2018 Mid-Antrim Tearfund walk
Friday May 18th at Shanes Castle, Antrim
from 10am until dusk, refreshments provided
This year we plan to raise £20,000 to help a remote community in Nepal recover from the 2015 earthquake and prepare for the future
Sabal is 37 and lives in the remote region of Dhaubadi in Nawalparasi district. There are just 32 houses in his village. The roads that link the village to the rest of the district are so bad, cars cannot use them. In other words, Sabal’s village is isolated. As a result, most of the villagers, like Sabal, depend on agriculture. Sabal, has been rearing livestock since he was a seven year old. He owns 17 goats, four cows and two oxen. These animals are his lifeline. In Nepal, agriculture can be the difference between eating and going hungry, getting educated and being forced to drop out, thriving and just surviving. Sabal’s future, and the future of his family, depend on his animals.
However, in Nepal, disaster is never far away. With families so reliant on agriculture, the impact of a climate related disasters, such as a floods, landslides or droughts, could be devastating, let alone an earthquake like the one which hit Nepal in 2015. As livelihoods are hit, people can be left with nothing, meaning children are withdrawn from school to work, putting them at risk of trafficking and ruining their opportunities for the future. Disasters also come in the form of disease. Over 80% of Nepalis live in rural areas, with agriculture as their way of life. Farmers are at risk of disease attacking their crops or livestock, which equally, could wipe out livelihoods. With such heavy reliance on agriculture, and the constant threat of disaster, many are teetering on the edge of poverty.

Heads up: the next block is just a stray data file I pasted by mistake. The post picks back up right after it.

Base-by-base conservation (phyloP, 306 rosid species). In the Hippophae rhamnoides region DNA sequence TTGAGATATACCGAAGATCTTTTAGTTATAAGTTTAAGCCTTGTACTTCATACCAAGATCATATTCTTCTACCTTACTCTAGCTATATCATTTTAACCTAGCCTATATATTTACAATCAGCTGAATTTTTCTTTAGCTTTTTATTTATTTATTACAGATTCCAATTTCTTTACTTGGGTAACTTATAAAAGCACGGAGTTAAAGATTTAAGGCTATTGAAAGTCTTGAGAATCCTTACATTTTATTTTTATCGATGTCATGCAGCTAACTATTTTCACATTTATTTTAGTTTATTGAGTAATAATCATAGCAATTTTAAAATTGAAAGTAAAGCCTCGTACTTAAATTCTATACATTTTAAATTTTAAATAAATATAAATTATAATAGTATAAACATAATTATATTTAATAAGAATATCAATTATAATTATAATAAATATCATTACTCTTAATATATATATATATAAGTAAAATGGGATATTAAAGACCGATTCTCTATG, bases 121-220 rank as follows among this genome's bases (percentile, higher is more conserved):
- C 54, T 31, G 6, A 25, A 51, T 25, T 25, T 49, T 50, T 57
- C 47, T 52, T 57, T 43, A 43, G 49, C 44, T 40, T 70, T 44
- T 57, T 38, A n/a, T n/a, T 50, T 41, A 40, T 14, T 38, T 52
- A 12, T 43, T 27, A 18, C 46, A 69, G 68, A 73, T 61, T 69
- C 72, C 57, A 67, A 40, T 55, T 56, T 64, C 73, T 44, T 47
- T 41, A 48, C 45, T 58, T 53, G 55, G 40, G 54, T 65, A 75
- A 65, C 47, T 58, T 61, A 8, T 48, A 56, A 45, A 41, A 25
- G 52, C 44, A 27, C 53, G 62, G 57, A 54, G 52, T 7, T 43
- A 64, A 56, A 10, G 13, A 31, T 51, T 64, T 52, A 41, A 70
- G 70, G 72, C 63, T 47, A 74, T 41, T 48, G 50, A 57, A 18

When nine of his goats died due to an unknown disease, Sabal lost the equivalent of 70,000 Nepalese Rupees, about £519. This was a huge amount of money for Sabal. He was afraid of losing more goats to disease, and so immediately sold six, even though they were less valuable than they could be as they were not mature. Sabal was becoming desperate.
This project, run by Tearfund partner United Mission to Nepal (UMN), is endeavouring to assist communities to have knowledge of disasters and their consequences, whilst learn the skills to become more resilient to the shocks they bring. It aims to challenge perceptions that communities can’t do anything to prevent the impact of disasters, and will look to address how communities can limit the damage they do to the environment. The project includes various aspects of prevention, mitigation and response for communities to become more resilient. The church will be involved by becoming leaders and encouraging community action, this will help provide sustainability once the project finishes.